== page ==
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Leisure performance: Loie Fuller

(Added 4 January 2007)

Loie Fuller Untitled 1905
Photo credit: Roger Sinek


At the Exposition Universelle held in Paris in 1900 – Loie Fuller helped announce the birth of Art Nouveau through her wild dance with veils in which she transformed herself into a flower. This performance, held in the pavilion designed by French architect Henri Sauvage, worked to inspire many art nouveau artists. Loie became the embodiment of the Art Nouveau movement, and was particularly known for her Fire Dance. She was also quite scientifically minded – working with scientists to registered patents for chemical compounds creating colour gels and chemical – for her scarves and dresses – which would react to luminescent lighting while on stage. She has lately been re-remember – in 2004 images of her work from the Exposition Universelle were featured alongside those of Robert Raushenberg, John Cage, and Duchamp’s Rrose Sélavy in the Tate exhibition Art, Lies and Videotape: Exposing Performance.

‘At the Coliseum Loie Fuller’s dancers have been delighting everyone with a feast of vision. Her effects are obtained by the use of coloured limes thrown upon white and pale pink costumes, and they are really wonderful. A particularly pleasing result was obtained by painting a gilt network on the slide through which the light was thrown. This colour projected on to a white costume very justly took the title of “The Magic Veil”. -source: The Dancing Times, London, January 1922, p.353

Tate Liverpool:

It was only with the invention of photography that performance began to make its mark in the history of art. Prior to this there was no instant means of making a visual record of live events. As film and video equipment became more readily available, artists with access to this technology experimented not only with recording live action but also with the moving images they created.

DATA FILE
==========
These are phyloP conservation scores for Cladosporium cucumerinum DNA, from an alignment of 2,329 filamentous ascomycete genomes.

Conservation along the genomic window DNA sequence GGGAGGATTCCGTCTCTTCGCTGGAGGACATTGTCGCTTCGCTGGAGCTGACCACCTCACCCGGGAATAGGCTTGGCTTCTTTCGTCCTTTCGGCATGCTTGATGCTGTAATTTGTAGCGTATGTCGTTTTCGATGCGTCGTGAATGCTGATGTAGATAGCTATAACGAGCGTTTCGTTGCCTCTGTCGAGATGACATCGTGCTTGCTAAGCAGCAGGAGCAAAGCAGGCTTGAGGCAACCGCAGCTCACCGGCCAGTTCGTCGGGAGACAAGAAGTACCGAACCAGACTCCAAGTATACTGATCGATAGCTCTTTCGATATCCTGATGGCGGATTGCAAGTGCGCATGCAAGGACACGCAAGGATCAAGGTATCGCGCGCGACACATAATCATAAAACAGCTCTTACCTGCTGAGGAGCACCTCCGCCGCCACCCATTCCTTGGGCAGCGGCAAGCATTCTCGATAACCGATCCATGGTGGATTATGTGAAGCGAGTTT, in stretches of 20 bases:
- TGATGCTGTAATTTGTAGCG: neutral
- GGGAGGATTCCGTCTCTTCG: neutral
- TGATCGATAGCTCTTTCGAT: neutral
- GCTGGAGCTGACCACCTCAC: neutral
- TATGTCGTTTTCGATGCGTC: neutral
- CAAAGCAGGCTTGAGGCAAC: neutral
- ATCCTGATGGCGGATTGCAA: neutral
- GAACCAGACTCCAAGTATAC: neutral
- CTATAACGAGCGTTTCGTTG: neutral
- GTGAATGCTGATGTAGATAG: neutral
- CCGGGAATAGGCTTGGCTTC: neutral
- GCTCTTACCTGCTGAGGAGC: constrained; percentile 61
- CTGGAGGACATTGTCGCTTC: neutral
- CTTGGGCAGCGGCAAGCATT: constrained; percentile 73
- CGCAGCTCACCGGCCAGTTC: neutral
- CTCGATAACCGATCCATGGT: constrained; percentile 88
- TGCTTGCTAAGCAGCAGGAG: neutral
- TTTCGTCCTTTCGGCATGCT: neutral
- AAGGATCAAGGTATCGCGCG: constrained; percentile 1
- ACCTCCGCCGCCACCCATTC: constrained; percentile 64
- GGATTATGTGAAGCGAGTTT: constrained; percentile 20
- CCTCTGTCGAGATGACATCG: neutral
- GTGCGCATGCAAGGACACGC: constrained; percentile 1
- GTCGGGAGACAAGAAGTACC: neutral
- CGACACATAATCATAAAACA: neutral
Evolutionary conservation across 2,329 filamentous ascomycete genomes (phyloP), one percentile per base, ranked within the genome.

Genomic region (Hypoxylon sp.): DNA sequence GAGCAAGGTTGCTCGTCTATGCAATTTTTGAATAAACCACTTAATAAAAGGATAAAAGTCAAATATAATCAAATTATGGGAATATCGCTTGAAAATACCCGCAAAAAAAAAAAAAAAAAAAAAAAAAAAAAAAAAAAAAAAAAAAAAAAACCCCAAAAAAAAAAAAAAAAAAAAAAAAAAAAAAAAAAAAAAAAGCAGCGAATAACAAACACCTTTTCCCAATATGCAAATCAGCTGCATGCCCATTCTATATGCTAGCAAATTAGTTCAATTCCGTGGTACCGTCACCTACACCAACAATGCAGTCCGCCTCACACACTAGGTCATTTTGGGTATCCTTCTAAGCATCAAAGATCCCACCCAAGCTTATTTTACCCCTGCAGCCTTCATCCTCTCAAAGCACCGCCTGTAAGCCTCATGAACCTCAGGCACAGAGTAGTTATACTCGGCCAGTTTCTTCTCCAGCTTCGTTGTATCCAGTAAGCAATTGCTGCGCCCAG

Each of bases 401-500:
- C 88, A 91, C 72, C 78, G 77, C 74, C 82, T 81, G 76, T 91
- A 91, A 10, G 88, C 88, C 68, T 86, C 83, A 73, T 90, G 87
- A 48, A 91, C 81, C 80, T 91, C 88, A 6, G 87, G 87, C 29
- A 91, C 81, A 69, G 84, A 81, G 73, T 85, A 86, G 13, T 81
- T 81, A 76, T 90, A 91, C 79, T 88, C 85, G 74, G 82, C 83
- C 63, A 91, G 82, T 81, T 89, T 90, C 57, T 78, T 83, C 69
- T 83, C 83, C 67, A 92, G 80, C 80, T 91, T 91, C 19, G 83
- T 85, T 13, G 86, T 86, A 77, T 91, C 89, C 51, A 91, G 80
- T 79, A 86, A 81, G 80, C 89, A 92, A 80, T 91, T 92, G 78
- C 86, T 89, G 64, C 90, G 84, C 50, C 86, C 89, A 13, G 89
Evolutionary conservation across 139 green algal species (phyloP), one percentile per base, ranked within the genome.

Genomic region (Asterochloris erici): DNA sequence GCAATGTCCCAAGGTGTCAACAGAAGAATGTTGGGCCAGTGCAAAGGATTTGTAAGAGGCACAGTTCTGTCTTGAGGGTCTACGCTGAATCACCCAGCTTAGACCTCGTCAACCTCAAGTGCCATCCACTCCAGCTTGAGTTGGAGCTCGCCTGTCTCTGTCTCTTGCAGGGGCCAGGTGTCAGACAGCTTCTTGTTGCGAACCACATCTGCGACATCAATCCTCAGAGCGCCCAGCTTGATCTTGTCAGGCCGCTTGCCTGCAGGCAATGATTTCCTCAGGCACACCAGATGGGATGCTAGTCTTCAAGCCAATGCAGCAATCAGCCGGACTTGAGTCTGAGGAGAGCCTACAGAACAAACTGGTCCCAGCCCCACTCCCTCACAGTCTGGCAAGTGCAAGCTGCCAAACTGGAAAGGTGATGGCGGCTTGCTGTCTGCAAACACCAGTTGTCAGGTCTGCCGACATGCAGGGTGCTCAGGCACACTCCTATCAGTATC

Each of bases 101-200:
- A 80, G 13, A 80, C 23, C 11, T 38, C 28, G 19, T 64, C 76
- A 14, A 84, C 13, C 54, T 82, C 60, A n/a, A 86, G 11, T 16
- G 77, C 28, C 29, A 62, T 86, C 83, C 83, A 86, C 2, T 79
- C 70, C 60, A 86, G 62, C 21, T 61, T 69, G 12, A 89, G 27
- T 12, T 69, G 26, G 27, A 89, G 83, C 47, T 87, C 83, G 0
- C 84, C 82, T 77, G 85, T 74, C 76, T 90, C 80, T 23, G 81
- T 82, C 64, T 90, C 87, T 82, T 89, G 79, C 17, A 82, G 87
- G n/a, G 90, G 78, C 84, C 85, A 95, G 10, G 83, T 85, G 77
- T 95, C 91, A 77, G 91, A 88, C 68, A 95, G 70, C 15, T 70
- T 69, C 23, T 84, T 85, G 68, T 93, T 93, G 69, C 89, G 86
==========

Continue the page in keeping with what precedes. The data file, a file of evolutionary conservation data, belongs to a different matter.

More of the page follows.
Many well-known figures in the history of art have been involved in performance during the course of their careers, from scandalous dance performances of the late 1800s to the happenings and actions of the New York loft scene in the 1960s. However the focus on the art object has meant that the ephemeral elements of these artistic practices are often lost or overlooked. -source Lost Histories Art, Lies and Videotape, Tate Liverpool, 2004

Art, Lies and Videotape was the first major exhibition at Tate Liverpool devoted to the history and significance of performance art. It brought together a selection of objects, photographs, reconstructions, films and videos spanning the last century, and gave insight into the various challenges associated with recording live events for history.

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